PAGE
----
Citation (APA style): Kalroozi, F., Moradi, M., Ghaedi-Heidari, F., Marzban, A., & Raeisi-Ardali, S. (2022). Comparing the effect of emotional freedom technique on sleep quality and happiness of women undergoing breast cancer surgery in military and non-military families: A quasi-experimental multicenter study. Perspectives in Psychiatric Care, 58(4), 2986-2997. doi: 10.1111/ppc.13150
Purpose: The aim of this study was to compare the effect of emotional freedom technique (EFT) on sleep quality and happiness of women who underwent breast cancer surgery and lived in military and nonmilitary families.
Design and Methods: The patients were randomly divided into four groups of military intervention (n=34), nonmilitary intervention (n=33), military control (n=31), and nonmilitary control (n=35). Data were collected using demographic information form, Pittsburgh Sleep Quality Index, and Oxford Happiness Questionnaire.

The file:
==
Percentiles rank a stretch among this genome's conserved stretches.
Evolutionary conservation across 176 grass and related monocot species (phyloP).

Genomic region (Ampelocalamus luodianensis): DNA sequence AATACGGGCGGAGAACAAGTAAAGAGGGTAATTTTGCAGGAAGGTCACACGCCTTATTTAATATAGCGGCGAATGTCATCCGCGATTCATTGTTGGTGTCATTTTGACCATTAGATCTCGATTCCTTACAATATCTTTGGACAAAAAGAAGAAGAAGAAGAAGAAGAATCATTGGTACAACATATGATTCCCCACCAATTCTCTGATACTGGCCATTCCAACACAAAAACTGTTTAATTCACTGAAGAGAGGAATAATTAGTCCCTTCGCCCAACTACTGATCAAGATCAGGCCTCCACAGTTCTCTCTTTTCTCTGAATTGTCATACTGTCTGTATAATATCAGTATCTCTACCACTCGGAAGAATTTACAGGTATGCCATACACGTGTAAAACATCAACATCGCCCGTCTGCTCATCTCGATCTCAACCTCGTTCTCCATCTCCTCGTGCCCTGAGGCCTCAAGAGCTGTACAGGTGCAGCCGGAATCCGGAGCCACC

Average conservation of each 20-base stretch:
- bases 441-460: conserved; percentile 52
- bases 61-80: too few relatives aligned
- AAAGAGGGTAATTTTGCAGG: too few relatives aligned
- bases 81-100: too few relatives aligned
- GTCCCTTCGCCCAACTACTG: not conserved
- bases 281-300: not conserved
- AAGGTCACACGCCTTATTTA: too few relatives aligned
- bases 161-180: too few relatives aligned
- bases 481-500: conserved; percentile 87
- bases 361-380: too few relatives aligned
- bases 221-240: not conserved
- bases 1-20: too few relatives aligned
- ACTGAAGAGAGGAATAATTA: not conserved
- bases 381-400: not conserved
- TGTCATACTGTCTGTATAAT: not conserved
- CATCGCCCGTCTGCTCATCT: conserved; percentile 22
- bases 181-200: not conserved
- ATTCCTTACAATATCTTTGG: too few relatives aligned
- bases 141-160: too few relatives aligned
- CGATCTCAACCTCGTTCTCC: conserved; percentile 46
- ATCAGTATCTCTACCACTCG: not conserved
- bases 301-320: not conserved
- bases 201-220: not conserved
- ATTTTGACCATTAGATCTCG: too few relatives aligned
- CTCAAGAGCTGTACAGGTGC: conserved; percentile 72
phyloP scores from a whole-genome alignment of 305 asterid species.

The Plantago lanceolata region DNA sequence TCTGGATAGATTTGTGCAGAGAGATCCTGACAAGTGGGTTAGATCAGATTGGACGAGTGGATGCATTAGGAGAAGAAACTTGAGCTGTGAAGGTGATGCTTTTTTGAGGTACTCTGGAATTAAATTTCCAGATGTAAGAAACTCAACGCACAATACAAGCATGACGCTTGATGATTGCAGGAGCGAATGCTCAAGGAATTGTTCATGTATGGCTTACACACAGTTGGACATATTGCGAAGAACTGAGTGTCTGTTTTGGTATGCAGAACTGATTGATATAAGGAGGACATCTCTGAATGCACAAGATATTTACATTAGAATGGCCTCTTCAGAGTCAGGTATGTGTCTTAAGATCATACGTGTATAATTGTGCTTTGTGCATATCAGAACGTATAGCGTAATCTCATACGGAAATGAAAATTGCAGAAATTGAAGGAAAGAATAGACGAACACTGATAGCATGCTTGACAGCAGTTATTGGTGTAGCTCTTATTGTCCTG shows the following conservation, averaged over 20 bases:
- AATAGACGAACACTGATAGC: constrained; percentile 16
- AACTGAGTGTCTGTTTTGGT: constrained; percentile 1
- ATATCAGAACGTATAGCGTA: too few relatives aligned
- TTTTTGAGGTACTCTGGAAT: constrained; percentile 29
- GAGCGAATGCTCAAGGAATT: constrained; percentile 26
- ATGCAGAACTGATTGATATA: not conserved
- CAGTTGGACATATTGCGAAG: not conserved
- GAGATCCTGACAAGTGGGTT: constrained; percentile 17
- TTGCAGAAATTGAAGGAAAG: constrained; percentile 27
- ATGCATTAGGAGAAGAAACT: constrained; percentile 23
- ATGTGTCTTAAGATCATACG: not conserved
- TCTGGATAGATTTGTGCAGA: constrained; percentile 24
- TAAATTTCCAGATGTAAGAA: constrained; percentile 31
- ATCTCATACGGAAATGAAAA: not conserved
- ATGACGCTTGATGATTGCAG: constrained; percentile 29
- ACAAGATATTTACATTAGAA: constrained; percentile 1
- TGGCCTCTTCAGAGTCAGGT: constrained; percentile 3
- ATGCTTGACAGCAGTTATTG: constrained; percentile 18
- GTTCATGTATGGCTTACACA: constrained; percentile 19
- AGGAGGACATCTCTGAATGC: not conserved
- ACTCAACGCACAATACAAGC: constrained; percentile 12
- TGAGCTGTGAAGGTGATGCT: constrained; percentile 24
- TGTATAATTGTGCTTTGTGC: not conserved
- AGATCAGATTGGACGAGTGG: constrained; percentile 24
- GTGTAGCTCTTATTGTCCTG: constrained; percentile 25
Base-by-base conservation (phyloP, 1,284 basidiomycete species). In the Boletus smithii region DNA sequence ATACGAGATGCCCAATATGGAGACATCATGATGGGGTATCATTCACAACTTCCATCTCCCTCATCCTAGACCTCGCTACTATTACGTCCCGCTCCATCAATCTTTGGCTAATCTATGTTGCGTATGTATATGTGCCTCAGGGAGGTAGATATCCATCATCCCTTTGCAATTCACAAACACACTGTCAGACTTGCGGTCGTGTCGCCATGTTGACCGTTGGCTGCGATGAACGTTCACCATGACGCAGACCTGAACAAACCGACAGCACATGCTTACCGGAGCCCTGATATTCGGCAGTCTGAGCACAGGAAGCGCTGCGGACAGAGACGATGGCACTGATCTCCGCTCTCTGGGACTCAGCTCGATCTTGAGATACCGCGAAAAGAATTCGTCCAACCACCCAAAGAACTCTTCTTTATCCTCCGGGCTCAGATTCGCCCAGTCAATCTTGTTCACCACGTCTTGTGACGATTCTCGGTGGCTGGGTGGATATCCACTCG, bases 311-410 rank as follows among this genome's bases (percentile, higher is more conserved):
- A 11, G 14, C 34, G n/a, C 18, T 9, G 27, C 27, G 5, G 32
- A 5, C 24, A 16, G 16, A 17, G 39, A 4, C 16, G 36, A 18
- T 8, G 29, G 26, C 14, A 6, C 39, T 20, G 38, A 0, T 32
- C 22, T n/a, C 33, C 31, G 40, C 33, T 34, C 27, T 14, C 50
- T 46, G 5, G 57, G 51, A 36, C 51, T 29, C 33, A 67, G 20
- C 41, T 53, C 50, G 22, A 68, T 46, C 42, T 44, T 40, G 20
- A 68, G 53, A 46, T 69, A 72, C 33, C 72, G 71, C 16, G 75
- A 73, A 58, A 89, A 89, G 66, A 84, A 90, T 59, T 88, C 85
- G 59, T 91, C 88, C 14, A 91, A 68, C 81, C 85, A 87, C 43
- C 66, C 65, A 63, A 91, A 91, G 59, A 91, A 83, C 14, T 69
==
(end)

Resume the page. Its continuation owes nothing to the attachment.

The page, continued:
Findings: The mean scores of sleep quality and happiness in military and nonmilitary intervention groups improved significantly immediately and 1 month after the intervention compared to control groups (p<0.001). However, there was no statistically significant difference between the military and nonmilitary intervention groups regarding the mean scores of sleep quality and happiness before, immediately, and 1 month after the intervention (p>0.05).
Practice Implications: Given the efficacy of EFT in improving sleep quality and happiness, it is recommended that this technique be taught to nurses to implement in the entire process of providing nursing care to cancer patients.
Emotional Freedom Techniques, EFT, breast cancer, surgery, military, non-military, sleep quality, happiness